We’ll drill down into more of the nuances of the Unified Library at a future time, but for now, you have many new workflow options as a result of this union.

Image editing

Apple added a new image-editing tool, beefed up another, and streamlined a third.

A new Auto Enhance has been added to the Adjustments tab next to the Effects popup menu. The icon is similar to the magic wand icon in iPhoto. The first task of this tool is to do no harm. So if you nailed your shot, you probably won’t see much change if you run Auto Enhance.

Auto Enhance makes changes in a handful of areas that often serve as a good starting point for your image editing.

If there is work to be done, however, it intelligently applies white balance, exposure, vibrance, curves, and shadows to improve the image. In my testing, the changes ranged from subtle to moderate. After you run Auto Enhance, you can tweak any of the parameters individually in the Adjustments pane.

The White Balance tool has received a major overhaul. Among its enhancements is an “uber” Auto button and three filters for different types of photos. Prior to Aperture 3.3, your white balance option was Temperature & Tint. Now there are two additional choices: Skin Tone and Natural Gray.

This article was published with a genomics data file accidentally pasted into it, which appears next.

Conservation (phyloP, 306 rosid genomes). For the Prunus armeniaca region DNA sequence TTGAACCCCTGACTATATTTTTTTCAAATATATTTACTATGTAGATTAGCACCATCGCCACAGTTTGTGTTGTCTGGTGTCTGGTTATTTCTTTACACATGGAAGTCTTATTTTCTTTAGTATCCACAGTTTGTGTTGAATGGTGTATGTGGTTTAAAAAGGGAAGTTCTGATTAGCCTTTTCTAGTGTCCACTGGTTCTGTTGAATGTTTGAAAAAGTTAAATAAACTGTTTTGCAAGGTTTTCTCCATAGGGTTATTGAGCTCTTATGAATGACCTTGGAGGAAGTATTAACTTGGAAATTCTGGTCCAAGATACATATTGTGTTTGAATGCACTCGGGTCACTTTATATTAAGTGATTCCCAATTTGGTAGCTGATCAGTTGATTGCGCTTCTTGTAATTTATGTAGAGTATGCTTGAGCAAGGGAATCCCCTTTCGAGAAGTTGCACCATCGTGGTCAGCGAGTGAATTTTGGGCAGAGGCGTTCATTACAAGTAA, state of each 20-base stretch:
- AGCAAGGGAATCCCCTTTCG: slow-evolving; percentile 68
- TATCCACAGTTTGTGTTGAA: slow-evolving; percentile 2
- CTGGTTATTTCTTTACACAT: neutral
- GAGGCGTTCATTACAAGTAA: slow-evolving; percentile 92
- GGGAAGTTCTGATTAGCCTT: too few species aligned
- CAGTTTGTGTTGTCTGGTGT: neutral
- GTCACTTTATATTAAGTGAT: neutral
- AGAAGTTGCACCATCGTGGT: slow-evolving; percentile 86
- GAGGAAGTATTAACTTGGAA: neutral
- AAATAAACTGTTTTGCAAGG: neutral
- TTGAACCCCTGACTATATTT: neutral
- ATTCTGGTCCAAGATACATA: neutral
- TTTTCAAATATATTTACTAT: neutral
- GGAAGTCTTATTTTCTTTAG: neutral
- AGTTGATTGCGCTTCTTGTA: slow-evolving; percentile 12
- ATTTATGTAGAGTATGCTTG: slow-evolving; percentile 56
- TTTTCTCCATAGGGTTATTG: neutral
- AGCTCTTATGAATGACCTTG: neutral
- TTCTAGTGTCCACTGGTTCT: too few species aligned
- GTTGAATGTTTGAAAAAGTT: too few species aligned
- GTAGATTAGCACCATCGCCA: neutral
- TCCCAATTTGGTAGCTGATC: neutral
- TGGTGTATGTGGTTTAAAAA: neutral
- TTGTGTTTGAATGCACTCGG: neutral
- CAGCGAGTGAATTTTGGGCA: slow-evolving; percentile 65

Skin Tone, a new algorithm designed for portraits, is a great choice for photos of people. Simply place the eyedropper on a skin tone and click. Or, if you click and drag with the eyedropper on the skin tones, you’ll notice subtle variations in the correction. Let go of the mouse button when you see what you like. Natural Gray is designed to correct color casts, but to also leave some feel for the ambient color in your image. In other words, it won’t over-correct your photo. An example could be an underwater scene where you want to temper the blue, but not eliminate it all together. The new Temperature & Tint is best for extreme color casts, where you really need to get in there and move sliders around.

White Balance options: Natural Gray

The White Balance brick also includes an Auto button. When you click on it, Aperture runs all three filters, and you can choose your favorite version. Auto Skin Tone works best when Faces is enabled because Aperture will use face detection technology to finetune the correction. I had good luck with it, however, even when Faces was not enabled.

What’s fun about Auto is that once you run it, you can cycle through the three filters to see the different types of corrections, and then choose the one you want to use. On this shot of the Willie McCovey statue at San Francisco's AT&T Park, for example, the Temperature & Tint version was the best starting point, with the Natural Gray option a bit cool for my taste.